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Generational Dynamics Web Log for 5-Nov-04
Palestinian violence looms as Arafat seems close to death

Web Log - November, 2004

Palestinian violence looms as Arafat seems close to death

The Israeli military has gone on high alert, and the Palestinian Authority is scrambling to establish new leadership, as both governments scrambled to prepare to control expected rioting and violence that will occur if Arafat's death is announced.

Yasser Arafat is a revered figure among the Palestinians. He's considered the father of the Palestinians, and he's the one leader who's been able to hold all the competing factions together. As one Palestinian woman said today to explain why Palestinians respect him: "He's made mistakes, but you could always count on him to be there for the Palestinians. He did not ever give in to the Israelis."

Arafat, born in 1929, and his Jewish counterpart, Israeli Prime Minister Ariel Sharon, are part of their respective "hero generations" from the genocidal crisis war fought between the Arabs and the Jews in the 1940s, after the UN partitioned Palestine and created the state of Israel. Both men, having lived through war, are willing to take any reasonable steps to create a new genocidal crisis war.

From the point of view of Generational Dynamics the disappearance of either of these men could destabilize the Mideast, but the death of Arafat will be especially significant. His death will be met with open mourning, demonstrations and rioting, and his funeral will attract worldwide attention. Do you remember this past summer how the nation and even the world mourned at the death of Ronald Reagan? That level of emotion will be repeated and exceeded.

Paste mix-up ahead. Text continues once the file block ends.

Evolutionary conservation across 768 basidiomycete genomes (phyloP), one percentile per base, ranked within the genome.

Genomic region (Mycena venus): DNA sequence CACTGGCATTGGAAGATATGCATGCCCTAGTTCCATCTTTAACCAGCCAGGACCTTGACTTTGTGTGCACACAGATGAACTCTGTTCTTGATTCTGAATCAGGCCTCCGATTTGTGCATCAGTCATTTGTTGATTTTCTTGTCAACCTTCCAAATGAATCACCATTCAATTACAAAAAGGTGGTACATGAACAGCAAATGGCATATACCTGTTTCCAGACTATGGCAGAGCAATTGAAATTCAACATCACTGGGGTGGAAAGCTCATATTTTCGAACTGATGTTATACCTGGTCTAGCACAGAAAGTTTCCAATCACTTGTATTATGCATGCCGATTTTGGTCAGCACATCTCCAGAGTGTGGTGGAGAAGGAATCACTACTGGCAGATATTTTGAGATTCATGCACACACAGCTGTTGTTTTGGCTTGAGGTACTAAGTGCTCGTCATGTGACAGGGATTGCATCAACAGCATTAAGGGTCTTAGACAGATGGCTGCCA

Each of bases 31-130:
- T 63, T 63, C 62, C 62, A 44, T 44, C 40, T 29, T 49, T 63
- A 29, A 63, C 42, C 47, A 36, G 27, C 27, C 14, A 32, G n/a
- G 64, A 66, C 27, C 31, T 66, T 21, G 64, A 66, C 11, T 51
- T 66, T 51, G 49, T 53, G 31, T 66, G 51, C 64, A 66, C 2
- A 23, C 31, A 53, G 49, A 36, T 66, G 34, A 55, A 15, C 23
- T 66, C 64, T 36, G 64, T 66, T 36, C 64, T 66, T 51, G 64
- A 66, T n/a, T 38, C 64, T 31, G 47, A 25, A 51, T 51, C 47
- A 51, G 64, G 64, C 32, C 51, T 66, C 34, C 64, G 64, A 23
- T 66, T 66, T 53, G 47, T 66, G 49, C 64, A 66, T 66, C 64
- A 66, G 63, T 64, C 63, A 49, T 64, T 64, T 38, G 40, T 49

However, the greater problem is that the power vacuum left by Arafat's disappearance attract many younger men who will want to fill it. These men will have no personal memory of the 1940s wars, and will be far less inclined to compromise and avoid war.

As I've been saying for two years, the Mideast is entering a generational crisis period, and there will be a major Mideast crisis war in the next few years, with 100% certainty. It will engulf the entire region, and the survival of Israel is not guaranteed. The war might begin tomorrow, next week, next year, or in a few years, but it must occur. In my book, I speculated that it was likely to begin in the months following the disappearance of Yasser Arafat.

And yet, we're hearing from journalists, pundits and high-priced analysts who actually believe that the disappearance of Arafat is what's needed to make peace possible. For example, an official in the Bush administration said that Arafat's death "will encourage resolution of the political uncertainty on the Palestinian side and it will make the prime minister and his government emerge as the only capable institutions,"

This kind of na´ve, wishful thinking statement always amazes me. Ever since the second Intifada began in 2000, it's been official Israeli and American policy to isolate Arafat, and to plan for his disappearance so that a peace plan can take hold.

Now we're going to see if those policies make sense after all. (5-Nov-04) Permanent Link
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